But the HILL model stands alone as a proven adult learning methodology. When you combine these elements – including ongoing assessment – it really hits the impact levers.

Exactly what does a high-impact learning scenario look like?

Well, it should be more like a learning experience than a course. It integrates multiple components. And it’s relatively straightforward to build.

Mind you, it’s not necessarily easy to build, because nothing good is easy. But it is relatively straightforward to build.

What led CrossKnowledge in this direction?

Remember 20-odd years ago, when people went crazy for distance learning? It was a magic wand that promised to reach everybody at a ridiculously low cost, with wonderfully high impact.

Well, 20 years later we’re still saying the same thing. We continue to think, “If we give people access to more and more learning stuff, things will change.”

Well, I don’t know what your garage looks like, John, but I’ve reached “peak” stuff!

No doubt.

We don’t need more “stuff.” If I need the answer to a question, I’ll Google it.

So access to content isn’t the problem. It’s disengagement. It’s relevance. These are the challenges that people have with learning. People need a meaningful reason to learn. Connect with that and you’ll find high-impact learning.

How are successful organizations engaging learners?

We don’t work in organizations. We work in companies. We literally work in the company of other people. That’s where the word “company” comes from.

You cannot shape, change and redirect a company without shaping and changing and redirecting the individuals within it. And when individuals are constantly improving themselves, they will, in turn, improve their company and its impact on the world.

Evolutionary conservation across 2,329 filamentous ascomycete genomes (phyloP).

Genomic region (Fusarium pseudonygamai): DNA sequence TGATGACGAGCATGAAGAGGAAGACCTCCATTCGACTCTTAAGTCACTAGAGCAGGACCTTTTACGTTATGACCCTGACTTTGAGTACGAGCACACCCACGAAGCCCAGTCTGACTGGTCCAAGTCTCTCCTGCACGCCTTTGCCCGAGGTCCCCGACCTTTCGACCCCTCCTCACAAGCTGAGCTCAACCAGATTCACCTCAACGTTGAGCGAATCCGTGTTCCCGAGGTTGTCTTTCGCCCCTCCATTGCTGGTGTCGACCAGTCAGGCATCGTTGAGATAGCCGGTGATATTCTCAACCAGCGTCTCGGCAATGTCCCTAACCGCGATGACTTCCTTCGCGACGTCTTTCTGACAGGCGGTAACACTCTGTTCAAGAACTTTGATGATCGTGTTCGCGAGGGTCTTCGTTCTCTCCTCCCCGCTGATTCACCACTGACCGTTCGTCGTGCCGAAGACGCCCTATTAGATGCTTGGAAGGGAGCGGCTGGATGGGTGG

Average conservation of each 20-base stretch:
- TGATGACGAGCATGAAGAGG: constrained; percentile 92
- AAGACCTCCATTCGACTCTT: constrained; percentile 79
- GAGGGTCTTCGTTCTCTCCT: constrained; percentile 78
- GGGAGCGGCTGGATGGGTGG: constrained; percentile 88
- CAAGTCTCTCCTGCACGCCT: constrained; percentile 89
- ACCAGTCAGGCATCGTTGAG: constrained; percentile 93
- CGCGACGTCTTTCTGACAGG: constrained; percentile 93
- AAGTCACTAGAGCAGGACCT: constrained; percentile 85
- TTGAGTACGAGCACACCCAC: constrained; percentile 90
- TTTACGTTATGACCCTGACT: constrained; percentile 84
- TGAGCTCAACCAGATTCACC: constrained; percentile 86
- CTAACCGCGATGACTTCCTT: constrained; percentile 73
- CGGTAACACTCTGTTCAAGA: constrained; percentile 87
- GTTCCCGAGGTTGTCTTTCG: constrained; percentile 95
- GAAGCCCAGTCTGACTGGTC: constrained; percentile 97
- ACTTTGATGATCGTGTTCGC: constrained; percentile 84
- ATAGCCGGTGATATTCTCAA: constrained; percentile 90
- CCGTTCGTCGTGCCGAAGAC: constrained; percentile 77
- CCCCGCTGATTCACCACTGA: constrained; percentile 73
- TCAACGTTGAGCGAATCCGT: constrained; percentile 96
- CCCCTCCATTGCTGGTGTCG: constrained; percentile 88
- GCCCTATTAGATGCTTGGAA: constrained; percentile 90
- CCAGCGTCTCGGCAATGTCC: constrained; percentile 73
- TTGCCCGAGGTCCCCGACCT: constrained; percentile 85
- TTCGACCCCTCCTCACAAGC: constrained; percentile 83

I understand that you’re developing a universal skills framework. How does that map to the high-impact learning model?

According to a CEO survey by Gartner, 80% of employees don’t have the right skills to perform today’s jobs, much less the jobs of tomorrow. We want to help individuals and their employers address that genuine need.

People want to know how to do their job better. It’s as simple as that. They want to acquire skills, not have access to “stuff.”

So you’re developing high-impact learning experiences focused on critical work skills?

Yes, we’re building-out a universal skills framework using the HILL methodology, so organizations can help their people acquire essential business skills that are important today and will remain important in the future.

It’s leadership and mentoring. It’s communication and interpersonal skills. It’s adaptability and flexibility. It’s empathy. It’s ethics. It’s critical thinking.

These are the core human skills that can make a real difference, every day.

Tell me more about the underlying research behind the high-impact learning model…

Two brilliant researchers, Filip Dochy and Mien Segers, conducted a thorough, pragmatic meta-analysis of adult learning theory. The scope was massive, spanning scientific research from the last 20-some years.

They concluded that many accepted adult learning practices actually don’t work very well. And they developed strong arguments for moving away from lecture-based learning methodology to something that’s more active, more hybrid and more deeply based on learning science…


About the Author: John Leh

John Leh is Founder, CEO and Lead Analyst at Talented Learning and the Talented Learning Center. John is a fiercely independent consultant, blogger, podcaster, speaker and educator who helps organizations select and implement learning technology strategies, primarily for extended enterprise applications. His advice is based upon more than 25+years of learning-tech industry experience, serving as a trusted LMS selection and sales adviser to hundreds of learning organizations with a total technology spend of more than $100+ million and growing. John would love to connect with you on Twitter or on LinkedIn.